Guy C. Wiggins, Winter
From his studio window in Manhattan, Guy C. Wiggins could look down Madison Avenue and see the Metropolitan Life Tower which, in 1912, was the tallest building in the world. The design of the elegant Met Life Tower was based on St. Mark’s Campanile in Venice.
What Wiggins saw on a cold day in New York, was a hazy cityscape that contrasted the softness of the snowfall with the hard edges of the buildings. His palette was subdued, and yet the colors appeared to become illuminated by the snowfall.
Wiggins was born in Brooklyn. His first art teacher was his father, the illustrious painter, Carlton Wiggins. Wiggins first studied architecture at Brooklyn’s Polytechnic Institute before transferring to the National Academy of Design to pursue a career as a painter. His interest in architecture, combined with his brilliant ability to harmonize colors, contributed to his skill at capturing the beauty of the city in winter.
When he exhibited the Metropolitan Tower painting, it was purchased by the Metropolitan Museum of Art, making Wiggins the youngest living American artist to have a painting in the Met’s permanent collection.
The city winter scenes that Wiggins continued to paint, often from the Manhattan offices of friends, established his reputation and elevated his stature as one of America’s finest artists.
Guy C. Wiggins, Spring
Although his father has two paintings in the Smithsonian, Guy C. Wiggins has three in the Smithsonian and two of his works graced the walls of the White House.
Wiggins completed several paintings, including The White House in Spring, from the lawn of the White House, one of which eventually was placed in the Eisenhower Museum in Abilene, Kansas, after hanging in the president’s office.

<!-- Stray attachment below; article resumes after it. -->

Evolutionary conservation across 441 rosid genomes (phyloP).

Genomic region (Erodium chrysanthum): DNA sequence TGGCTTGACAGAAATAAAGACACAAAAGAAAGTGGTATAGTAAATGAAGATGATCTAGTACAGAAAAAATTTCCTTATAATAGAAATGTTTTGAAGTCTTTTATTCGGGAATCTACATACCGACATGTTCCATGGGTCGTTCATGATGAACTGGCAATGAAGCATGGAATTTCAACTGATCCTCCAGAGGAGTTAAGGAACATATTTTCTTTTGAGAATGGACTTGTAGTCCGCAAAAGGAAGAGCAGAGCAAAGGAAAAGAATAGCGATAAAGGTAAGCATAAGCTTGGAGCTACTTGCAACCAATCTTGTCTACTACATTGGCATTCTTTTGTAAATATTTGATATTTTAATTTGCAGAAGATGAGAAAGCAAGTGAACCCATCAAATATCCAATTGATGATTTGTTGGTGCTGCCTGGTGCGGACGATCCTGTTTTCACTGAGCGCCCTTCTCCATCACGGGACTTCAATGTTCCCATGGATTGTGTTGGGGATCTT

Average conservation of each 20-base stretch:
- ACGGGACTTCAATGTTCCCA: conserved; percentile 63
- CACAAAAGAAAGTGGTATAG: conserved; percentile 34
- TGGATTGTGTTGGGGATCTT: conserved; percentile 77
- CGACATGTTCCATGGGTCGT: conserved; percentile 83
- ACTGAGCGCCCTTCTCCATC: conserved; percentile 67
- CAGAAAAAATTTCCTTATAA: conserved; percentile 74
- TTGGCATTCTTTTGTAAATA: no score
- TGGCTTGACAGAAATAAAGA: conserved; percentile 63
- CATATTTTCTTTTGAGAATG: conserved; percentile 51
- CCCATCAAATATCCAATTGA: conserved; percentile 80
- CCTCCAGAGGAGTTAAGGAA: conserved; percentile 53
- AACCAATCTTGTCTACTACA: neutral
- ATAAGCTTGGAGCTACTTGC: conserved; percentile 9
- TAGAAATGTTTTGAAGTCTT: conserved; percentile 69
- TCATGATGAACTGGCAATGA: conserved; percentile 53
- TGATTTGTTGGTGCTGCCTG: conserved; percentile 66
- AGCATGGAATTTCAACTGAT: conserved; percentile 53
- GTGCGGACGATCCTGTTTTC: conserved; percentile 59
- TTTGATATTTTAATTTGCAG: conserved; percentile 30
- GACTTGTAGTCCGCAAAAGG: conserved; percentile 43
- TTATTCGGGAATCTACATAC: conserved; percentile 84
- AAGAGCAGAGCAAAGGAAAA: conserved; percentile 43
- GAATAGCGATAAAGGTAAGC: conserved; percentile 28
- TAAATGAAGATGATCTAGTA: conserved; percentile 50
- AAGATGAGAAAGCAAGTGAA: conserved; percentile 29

Guy C. Wiggins, Summer
It was while he was painting a summer scene that Wiggins reportedly looked out the window at the swirling snow in Manhattan, and was inspired to paint the Met Life Tower. He said that he preferred to paint in summer, but the winter scenes were in great demand, and so, he continued to paint them.
In 1925, Wiggins was commissioned by the Great Northern Railroad to to do a series of paintings in Glacier National Park. The series is not only beautiful, but a departure from Wiggins’ impressionist style.
Also a departure from the snowy cityscapes that he is known for, are the paintings, like Mediterranean Harbor that he did while traveling in Europe.
Guy C. Wiggins, Fall
Wiggins spent summers in Lyme, Connecticut, where he established the Guy Wiggins Art School, and painted the Connecticut landscape in all seasons. The country landscape was very conducive to his broad, quick brush stroke technique. His fall paintings of Connecticut, done in his impressionist style, with a uniquely American feel, mark Guy C. Wiggins as one of America’s last, great impressionists.
Guy C. Wiggins at the Surovek Gallery
Please contact us for more information about Snowstorm in Midtown Manhattan and the other fine works of Guy C. Wiggins, currently available in our gallery.